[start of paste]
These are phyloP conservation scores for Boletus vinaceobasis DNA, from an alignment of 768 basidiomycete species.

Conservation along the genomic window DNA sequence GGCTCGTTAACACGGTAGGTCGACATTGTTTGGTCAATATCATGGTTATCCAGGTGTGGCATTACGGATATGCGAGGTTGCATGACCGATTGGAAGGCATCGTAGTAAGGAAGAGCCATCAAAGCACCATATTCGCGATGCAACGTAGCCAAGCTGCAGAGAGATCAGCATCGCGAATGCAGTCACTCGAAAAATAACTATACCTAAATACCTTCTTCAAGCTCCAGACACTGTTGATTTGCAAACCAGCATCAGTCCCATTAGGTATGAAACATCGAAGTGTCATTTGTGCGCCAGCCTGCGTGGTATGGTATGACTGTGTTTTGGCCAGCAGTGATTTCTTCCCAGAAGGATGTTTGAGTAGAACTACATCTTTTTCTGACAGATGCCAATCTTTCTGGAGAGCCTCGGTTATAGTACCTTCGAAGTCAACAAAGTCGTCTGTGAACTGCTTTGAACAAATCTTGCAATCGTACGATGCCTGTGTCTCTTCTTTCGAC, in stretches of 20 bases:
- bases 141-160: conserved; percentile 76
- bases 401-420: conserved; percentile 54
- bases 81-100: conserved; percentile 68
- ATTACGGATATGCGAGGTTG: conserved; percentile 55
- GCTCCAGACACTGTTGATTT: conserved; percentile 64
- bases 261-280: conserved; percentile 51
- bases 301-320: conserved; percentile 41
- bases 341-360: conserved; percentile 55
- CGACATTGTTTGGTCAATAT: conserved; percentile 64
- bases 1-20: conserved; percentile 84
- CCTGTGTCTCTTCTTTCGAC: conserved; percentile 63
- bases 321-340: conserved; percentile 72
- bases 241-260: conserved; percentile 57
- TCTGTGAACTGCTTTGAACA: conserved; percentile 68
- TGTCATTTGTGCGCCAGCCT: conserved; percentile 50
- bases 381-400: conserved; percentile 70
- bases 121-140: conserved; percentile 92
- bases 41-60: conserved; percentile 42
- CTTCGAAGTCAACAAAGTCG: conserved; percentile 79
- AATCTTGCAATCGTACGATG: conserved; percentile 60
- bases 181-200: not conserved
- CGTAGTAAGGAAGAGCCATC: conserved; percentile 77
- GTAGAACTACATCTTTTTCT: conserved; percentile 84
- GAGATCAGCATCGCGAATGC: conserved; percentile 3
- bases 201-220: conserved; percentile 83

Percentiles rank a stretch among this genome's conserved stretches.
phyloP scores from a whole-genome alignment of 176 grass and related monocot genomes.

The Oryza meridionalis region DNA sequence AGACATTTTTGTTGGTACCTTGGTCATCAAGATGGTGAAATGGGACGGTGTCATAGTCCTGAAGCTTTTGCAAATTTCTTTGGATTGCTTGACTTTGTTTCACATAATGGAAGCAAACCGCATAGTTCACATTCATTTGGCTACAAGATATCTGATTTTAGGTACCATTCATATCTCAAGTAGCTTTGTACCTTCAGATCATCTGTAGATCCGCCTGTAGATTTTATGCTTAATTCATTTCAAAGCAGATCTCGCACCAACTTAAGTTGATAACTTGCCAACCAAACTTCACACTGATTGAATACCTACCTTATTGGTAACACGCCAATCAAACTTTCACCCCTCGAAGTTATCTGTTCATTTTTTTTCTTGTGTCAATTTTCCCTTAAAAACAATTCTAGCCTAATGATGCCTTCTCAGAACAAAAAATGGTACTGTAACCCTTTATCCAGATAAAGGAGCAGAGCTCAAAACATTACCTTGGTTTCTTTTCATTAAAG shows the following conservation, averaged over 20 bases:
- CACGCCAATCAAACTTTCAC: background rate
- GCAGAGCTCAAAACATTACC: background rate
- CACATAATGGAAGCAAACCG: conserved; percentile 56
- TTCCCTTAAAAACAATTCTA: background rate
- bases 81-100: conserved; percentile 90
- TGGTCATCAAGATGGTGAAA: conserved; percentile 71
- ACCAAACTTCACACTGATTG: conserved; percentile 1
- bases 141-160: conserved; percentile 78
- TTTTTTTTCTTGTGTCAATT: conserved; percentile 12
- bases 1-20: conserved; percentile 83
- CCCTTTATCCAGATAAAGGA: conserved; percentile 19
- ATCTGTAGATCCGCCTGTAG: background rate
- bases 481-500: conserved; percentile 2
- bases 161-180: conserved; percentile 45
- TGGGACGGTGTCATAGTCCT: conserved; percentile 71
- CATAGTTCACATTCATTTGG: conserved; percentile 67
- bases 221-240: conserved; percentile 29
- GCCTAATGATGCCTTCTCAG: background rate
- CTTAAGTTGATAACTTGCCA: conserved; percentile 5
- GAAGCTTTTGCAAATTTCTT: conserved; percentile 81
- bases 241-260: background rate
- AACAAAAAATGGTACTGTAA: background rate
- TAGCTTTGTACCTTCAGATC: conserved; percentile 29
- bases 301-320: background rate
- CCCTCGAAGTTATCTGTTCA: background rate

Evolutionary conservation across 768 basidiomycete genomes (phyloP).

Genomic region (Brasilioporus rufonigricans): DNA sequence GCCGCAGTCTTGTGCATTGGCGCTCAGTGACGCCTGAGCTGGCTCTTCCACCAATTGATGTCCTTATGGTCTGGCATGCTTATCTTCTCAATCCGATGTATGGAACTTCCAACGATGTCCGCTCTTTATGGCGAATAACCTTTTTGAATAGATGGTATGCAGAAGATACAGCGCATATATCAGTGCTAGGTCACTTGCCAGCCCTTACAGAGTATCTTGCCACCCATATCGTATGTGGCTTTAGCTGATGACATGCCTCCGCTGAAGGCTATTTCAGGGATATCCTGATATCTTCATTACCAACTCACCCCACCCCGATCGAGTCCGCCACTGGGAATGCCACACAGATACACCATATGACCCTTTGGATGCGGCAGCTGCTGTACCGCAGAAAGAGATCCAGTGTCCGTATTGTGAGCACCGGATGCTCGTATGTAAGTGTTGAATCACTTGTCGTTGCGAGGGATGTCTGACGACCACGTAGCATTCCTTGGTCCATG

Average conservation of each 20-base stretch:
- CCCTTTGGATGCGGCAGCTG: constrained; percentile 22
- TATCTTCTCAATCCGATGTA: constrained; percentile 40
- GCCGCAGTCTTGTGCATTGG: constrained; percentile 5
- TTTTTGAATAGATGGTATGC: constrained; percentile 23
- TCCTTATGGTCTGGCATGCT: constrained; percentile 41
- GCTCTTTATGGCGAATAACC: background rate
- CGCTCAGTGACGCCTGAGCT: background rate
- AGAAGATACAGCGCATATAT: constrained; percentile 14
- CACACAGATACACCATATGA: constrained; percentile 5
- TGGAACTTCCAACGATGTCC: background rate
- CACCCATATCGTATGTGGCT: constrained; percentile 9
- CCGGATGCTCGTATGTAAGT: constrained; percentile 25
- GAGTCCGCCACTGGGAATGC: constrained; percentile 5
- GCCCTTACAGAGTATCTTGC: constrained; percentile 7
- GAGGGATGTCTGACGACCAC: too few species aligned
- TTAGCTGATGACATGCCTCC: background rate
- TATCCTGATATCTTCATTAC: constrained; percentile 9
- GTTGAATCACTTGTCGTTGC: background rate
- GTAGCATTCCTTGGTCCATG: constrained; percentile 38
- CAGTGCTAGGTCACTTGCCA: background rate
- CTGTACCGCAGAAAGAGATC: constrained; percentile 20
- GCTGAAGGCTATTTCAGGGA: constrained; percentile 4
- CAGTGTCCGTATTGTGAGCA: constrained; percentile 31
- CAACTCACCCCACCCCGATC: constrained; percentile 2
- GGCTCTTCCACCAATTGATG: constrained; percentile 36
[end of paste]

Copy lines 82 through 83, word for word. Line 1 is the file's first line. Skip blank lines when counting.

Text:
- CAACTCACCCCACCCCGATC: constrained; percentile 2
- GGCTCTTCCACCAATTGATG: constrained; percentile 36